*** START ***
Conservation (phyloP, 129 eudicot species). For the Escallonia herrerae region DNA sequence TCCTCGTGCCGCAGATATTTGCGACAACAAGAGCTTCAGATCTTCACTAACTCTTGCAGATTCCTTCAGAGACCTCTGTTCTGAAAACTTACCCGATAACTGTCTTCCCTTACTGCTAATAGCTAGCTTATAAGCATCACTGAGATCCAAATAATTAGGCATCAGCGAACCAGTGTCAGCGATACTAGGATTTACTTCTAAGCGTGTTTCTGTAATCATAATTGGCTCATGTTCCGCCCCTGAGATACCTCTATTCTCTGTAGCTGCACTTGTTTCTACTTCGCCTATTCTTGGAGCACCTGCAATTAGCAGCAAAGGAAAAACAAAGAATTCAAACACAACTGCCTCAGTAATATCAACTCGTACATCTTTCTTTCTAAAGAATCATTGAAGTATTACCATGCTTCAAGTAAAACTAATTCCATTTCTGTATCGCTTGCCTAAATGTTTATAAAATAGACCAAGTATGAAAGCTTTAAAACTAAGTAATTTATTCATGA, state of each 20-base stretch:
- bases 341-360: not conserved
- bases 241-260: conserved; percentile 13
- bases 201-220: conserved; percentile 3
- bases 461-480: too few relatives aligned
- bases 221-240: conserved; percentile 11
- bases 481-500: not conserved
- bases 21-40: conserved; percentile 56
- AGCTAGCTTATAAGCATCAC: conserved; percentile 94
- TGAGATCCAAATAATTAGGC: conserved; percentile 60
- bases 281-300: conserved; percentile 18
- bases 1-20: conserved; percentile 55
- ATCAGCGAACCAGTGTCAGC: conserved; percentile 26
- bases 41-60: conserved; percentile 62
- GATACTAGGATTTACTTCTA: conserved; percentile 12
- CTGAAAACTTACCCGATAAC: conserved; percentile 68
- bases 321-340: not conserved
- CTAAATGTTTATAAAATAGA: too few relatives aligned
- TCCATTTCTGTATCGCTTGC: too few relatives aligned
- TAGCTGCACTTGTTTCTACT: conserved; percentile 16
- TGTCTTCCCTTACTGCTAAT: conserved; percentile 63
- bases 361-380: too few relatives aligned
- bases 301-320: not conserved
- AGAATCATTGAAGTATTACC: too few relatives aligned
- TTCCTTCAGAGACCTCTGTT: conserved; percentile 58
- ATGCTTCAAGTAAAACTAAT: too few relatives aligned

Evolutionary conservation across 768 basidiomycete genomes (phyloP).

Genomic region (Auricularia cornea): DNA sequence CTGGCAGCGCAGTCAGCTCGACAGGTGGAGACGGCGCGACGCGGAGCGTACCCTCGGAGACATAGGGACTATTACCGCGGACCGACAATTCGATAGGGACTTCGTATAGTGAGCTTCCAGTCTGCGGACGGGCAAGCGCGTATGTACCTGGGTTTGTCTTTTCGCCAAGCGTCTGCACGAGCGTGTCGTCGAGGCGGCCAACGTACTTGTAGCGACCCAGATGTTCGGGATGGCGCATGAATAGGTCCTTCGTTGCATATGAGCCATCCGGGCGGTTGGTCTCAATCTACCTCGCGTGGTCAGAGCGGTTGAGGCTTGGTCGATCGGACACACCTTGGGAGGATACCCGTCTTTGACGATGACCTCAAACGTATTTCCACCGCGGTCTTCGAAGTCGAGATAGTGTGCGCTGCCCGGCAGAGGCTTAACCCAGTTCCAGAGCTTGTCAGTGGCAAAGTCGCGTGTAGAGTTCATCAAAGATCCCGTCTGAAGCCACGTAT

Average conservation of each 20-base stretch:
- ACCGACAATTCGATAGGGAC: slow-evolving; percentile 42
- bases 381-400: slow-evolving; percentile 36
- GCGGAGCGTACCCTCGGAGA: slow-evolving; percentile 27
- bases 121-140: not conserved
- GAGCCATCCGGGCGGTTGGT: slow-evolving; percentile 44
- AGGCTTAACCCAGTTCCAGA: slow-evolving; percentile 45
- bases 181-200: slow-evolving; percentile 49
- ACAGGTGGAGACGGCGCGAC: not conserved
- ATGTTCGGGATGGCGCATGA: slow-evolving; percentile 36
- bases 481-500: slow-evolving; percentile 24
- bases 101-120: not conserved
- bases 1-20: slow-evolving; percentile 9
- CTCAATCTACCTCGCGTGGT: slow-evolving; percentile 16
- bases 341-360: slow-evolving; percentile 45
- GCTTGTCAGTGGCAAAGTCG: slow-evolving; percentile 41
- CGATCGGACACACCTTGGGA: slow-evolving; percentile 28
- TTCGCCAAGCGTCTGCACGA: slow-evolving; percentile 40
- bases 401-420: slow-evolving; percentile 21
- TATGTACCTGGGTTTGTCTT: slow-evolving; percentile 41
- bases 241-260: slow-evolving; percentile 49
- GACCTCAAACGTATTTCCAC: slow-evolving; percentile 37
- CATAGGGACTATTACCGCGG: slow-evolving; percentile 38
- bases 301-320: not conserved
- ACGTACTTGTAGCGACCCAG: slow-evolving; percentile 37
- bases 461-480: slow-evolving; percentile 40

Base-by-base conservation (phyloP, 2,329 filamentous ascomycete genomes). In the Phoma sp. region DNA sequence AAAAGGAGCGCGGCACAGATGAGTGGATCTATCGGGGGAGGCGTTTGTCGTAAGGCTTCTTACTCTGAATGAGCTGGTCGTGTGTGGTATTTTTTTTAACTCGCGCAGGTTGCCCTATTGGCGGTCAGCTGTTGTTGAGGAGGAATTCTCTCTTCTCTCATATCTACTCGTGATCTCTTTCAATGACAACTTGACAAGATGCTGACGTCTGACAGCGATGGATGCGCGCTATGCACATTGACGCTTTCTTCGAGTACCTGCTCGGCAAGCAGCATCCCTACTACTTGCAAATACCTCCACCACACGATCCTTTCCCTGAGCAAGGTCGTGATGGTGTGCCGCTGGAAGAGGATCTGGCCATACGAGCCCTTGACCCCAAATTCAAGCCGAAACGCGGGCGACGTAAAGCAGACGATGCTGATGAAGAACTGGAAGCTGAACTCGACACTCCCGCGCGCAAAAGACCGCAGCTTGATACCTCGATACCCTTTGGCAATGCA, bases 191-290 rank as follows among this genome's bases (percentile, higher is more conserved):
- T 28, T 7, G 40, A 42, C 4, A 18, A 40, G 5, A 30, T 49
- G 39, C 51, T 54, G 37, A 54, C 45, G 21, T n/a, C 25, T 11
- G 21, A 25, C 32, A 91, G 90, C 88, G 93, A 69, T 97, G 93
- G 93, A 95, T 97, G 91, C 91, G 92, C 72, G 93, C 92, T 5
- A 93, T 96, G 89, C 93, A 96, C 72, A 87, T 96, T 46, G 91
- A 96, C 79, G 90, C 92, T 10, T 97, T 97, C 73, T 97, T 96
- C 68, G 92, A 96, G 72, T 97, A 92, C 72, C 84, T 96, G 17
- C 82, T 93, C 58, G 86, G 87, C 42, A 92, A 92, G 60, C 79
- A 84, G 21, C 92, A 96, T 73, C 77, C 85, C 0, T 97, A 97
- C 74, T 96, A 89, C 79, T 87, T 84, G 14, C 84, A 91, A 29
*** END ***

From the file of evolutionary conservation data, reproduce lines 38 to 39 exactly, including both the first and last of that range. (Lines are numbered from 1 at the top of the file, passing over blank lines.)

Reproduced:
- ATGTTCGGGATGGCGCATGA: slow-evolving; percentile 36
- bases 481-500: slow-evolving; percentile 24